Bigger and better than ever before, DADAA’s 2018 program promotes artistic development and access to the arts for people with a disability or  lived experience of disability. Join us next year either as an artist or audience member in a dynamic program of workshops, mentorships, audio described shows, tactile tours – and more.

What’s new in 2018?

We have opportunities in an increasing number of artforms. Music programs have grown; our Midland hub now has an on-site kiln; we offer small-form metal sculpture for the first time; film-making is ramping up; and an individual mentorship in just about anything is possible!

We have also put into place support programs for young adults as they transition from school to sites of further learning and arts development.

We will also be bringing on board some big public programs through new partnerships that will open up leadership and professional development avenues for film-makers and artists with disability. Watch this space!

Browse the DADAA website for more information and how to enrol. Remember that we can guide you in planning your arts journey. And for NDIS funded artists, this planning can be part of your NDIS package.

You can download our workshop timetable for 2018 below and if you have any questions, don’t hesitate to contact us.

DADAA | 2018 program

DADAA’s Community-Driven Garden Questions Value, Inclusion and Displacement

DADAA is delighted to be one of four artist groups participating in the second round of the Perth-based contemporary art project Know They Neighbour.

Know Thy Neighbour is a series of temporary public art projects presented by International Art Space (IAS). Launched this week, the second series sees West Australian artists invited to develop and present projects in response to their own neighbourhoods – including metropolitan sites in the north, south and east of Perth.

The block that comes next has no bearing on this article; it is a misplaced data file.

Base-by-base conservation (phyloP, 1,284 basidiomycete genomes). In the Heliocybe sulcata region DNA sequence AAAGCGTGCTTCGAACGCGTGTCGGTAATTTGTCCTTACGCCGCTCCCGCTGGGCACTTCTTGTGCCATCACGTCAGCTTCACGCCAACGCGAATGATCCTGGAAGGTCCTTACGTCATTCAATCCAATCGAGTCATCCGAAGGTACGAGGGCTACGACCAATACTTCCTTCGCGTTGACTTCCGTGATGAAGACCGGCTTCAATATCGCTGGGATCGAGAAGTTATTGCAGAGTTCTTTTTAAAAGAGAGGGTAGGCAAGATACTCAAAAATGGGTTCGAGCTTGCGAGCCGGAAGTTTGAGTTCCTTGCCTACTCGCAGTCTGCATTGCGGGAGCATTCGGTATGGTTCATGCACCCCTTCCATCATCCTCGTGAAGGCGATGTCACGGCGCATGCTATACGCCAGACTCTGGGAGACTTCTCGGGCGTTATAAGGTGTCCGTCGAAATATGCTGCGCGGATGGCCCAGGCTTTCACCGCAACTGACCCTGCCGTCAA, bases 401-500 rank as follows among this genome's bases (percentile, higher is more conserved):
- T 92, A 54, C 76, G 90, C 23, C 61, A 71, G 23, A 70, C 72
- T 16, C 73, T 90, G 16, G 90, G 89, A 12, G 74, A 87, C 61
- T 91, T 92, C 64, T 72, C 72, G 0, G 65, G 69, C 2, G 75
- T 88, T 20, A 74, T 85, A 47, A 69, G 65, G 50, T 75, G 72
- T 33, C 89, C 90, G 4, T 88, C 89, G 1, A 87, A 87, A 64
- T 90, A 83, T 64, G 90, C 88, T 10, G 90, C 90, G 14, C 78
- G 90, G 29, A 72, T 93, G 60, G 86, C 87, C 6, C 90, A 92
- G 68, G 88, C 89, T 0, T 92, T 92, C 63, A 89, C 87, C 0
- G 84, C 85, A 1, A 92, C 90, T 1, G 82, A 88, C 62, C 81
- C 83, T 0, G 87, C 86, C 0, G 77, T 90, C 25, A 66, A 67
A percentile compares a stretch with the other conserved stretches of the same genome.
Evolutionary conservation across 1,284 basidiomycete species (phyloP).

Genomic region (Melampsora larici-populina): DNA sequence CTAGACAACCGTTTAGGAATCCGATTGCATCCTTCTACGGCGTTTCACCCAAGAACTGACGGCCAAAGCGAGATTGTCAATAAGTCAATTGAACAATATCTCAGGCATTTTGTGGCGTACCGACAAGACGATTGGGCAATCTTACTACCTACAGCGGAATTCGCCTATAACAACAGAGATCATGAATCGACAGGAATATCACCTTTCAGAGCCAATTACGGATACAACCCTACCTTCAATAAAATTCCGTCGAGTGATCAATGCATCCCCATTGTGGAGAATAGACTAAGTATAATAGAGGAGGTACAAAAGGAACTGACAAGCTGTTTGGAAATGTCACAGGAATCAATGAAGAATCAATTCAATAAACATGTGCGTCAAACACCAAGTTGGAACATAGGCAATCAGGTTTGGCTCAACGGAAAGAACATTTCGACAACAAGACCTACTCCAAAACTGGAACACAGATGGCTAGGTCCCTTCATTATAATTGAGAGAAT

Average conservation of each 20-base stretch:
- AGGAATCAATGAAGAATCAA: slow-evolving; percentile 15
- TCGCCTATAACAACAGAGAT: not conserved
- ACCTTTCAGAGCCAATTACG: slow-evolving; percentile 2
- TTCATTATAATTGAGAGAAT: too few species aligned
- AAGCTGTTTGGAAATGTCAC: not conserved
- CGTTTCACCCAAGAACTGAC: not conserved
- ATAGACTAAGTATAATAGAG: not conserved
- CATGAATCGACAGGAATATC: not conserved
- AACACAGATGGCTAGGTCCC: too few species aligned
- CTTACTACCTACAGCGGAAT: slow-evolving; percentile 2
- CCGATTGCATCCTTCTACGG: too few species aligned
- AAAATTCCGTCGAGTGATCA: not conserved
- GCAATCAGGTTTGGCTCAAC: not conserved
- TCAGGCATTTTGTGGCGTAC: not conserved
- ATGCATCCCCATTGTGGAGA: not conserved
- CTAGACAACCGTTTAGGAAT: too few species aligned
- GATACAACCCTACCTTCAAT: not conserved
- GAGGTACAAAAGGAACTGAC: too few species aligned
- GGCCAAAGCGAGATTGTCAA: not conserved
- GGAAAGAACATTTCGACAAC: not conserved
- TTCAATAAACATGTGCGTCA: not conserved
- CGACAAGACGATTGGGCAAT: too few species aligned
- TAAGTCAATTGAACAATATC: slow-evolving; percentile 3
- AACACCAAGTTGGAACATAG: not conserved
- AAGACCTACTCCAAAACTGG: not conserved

Know Thy Neighbour #2 explores the form, function and community of Perth’s diverse residential sprawl. Responding to their own locales in new and unexpected ways, artists will present a series of public interventions, actions and events across 2018 and into 2019 that will engage with, test and challenge our public spaces, streetscapes and infrastructure.

Developed by DADAA Creative Producer Chris Williams and a team of DADAA artists, Field of the Unwanted kicks off Know Thy Neighbour #2 and is DADAA’s inaugural project in its larger Green Brigade initiative.

Green Brigade looks to engage artists in greening up sites in Fremantle in creative ways, with Field of the Unwanted activating and transforming a razed demolition site in central Fremantle into an ordered garden of weeds. Field of the Unwanted uses weeds to question the hierarchies of value and displacement experienced by community members.

Field of the Unwanted reconsiders what we mean by ‘weeds’ and aims to nurture and grow a loved and beautiful garden of weeds in the East End of Fremantle. Drawing parallels with how we have come to classify and value people differently in society, the project will spark conversation around our social inclusivity and give those who might have been excluded or marginalised an opportunity to own a patch of public space.

“The call to know thy neighbour is both an invitation and provocation to artists and audiences,” said Katherine Wilkinson, Curator of Know Thy Neighbour #2. “All projects in this series will foster greater understanding, and challenge our familiarity with certain locations, public spaces and communities. Field of the Unwanted is an exercise in trying to care for that which we would usually cast aside, remove or persecute.”

View Field of the Unwanted photo gallery and read more about the project here.